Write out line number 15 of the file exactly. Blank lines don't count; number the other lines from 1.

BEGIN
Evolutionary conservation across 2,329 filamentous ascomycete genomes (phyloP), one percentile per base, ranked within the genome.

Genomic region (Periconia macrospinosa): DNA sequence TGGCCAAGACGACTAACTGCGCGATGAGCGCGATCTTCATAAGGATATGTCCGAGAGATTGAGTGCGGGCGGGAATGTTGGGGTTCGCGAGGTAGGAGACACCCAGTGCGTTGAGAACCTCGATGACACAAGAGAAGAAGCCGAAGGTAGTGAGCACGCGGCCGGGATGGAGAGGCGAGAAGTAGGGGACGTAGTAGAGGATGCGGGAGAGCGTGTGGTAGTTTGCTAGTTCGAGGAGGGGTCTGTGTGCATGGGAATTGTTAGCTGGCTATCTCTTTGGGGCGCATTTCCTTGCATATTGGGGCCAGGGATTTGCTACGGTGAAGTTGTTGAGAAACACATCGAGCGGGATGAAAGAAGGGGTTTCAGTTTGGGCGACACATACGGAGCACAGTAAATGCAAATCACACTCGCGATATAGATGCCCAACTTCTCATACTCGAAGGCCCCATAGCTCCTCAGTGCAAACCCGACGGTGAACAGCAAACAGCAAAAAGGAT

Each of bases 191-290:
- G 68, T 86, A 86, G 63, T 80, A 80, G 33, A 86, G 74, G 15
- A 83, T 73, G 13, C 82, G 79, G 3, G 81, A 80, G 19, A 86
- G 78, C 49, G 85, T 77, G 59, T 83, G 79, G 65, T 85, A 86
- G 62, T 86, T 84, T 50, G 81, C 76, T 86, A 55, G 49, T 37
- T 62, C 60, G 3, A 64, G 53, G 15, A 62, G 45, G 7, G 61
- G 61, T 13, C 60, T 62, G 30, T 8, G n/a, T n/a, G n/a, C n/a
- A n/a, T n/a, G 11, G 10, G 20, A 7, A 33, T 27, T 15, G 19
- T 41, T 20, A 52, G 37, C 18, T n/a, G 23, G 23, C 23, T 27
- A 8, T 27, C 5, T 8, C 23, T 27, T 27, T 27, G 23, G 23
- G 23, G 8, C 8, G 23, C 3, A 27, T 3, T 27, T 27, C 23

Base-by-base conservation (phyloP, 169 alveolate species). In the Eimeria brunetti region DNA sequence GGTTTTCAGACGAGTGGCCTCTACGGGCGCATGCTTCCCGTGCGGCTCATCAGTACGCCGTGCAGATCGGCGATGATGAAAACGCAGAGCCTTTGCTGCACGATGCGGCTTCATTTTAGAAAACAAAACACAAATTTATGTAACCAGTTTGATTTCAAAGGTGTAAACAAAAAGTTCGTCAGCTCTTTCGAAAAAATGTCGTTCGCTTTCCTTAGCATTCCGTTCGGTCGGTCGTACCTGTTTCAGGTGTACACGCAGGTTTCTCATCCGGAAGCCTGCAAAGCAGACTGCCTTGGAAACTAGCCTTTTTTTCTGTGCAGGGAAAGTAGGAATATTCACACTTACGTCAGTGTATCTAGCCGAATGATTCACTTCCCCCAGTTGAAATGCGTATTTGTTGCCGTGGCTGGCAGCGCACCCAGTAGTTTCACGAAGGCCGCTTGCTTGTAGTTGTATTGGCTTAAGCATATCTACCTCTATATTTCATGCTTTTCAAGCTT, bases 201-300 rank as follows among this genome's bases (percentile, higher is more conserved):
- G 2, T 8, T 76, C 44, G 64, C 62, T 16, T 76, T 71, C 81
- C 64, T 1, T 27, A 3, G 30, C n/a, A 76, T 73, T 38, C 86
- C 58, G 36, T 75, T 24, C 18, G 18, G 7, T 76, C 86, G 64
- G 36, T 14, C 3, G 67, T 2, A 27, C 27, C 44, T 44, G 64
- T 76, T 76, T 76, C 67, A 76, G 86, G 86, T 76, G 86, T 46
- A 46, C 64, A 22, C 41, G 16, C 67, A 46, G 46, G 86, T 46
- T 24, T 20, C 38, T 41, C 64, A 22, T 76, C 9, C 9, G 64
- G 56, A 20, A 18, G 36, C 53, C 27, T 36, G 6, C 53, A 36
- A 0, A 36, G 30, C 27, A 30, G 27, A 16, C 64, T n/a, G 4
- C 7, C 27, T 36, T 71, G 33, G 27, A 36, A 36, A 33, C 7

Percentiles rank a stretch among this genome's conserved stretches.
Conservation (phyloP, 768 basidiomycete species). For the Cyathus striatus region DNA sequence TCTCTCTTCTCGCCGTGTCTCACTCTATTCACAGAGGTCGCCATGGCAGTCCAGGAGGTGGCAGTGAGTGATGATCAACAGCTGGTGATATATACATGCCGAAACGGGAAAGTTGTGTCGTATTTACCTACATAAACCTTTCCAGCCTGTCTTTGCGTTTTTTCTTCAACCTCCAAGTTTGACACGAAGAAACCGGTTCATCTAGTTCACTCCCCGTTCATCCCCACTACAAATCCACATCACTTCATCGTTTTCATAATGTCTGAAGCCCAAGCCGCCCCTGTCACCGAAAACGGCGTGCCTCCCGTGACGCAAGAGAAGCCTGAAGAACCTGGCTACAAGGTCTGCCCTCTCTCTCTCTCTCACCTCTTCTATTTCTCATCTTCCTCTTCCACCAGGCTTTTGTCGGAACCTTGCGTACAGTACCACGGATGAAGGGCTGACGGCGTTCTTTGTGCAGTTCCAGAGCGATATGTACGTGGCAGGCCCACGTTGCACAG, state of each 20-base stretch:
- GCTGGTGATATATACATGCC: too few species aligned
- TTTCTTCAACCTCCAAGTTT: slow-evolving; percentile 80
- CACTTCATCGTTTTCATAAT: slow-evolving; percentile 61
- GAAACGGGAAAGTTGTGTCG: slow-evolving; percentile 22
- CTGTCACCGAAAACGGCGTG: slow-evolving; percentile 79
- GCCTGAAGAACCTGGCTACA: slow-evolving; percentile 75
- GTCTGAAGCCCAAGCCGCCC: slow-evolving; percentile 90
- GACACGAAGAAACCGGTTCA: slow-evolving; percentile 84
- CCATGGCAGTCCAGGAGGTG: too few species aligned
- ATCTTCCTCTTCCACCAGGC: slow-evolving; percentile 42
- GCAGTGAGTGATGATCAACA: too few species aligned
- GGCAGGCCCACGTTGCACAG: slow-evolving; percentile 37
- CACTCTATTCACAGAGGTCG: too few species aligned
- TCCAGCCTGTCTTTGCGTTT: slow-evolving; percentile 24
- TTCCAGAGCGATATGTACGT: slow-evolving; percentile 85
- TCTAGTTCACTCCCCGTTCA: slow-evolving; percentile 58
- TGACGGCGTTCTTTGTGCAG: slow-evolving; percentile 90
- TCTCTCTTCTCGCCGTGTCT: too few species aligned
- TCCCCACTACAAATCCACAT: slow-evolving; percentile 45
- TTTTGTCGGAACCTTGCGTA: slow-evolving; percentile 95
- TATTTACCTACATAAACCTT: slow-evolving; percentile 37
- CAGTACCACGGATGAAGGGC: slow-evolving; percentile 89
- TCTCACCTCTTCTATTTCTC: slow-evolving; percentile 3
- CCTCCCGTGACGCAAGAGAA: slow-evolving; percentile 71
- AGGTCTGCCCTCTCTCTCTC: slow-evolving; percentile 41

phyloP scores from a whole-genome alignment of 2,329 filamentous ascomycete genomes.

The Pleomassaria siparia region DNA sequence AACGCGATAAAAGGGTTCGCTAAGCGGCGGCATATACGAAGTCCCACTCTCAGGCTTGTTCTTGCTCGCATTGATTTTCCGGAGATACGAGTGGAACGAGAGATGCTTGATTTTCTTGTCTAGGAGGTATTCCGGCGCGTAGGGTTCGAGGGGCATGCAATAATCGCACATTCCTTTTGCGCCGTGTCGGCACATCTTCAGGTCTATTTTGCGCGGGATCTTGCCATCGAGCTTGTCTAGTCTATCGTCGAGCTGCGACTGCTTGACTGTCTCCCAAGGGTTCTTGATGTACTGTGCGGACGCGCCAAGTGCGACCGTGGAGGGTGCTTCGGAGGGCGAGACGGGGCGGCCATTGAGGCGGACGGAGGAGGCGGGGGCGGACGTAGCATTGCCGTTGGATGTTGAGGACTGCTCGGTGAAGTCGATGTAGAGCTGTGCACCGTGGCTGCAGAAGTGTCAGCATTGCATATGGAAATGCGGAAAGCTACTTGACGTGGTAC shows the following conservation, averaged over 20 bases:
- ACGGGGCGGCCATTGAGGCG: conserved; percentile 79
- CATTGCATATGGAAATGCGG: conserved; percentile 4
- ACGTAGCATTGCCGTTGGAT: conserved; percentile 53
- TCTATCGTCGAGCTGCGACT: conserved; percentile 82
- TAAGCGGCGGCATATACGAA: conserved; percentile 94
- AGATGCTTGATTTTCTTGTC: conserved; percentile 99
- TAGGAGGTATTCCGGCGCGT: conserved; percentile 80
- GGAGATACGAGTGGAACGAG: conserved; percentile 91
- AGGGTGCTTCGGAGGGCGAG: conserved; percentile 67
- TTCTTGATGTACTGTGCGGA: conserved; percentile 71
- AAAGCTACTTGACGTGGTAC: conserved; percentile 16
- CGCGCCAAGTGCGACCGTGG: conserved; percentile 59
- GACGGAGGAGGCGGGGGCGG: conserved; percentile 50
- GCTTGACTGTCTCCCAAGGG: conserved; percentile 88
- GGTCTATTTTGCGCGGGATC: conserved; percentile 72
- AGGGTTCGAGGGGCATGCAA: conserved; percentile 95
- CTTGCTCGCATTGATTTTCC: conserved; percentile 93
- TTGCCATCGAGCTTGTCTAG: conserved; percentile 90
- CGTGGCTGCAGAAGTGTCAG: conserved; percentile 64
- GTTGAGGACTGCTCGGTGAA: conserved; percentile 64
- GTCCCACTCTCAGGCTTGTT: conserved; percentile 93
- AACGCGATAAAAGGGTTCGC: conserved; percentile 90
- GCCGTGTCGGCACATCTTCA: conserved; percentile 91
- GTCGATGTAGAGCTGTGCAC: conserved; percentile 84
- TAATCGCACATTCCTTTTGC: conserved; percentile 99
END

- G 2, T 8, T 76, C 44, G 64, C 62, T 16, T 76, T 71, C 81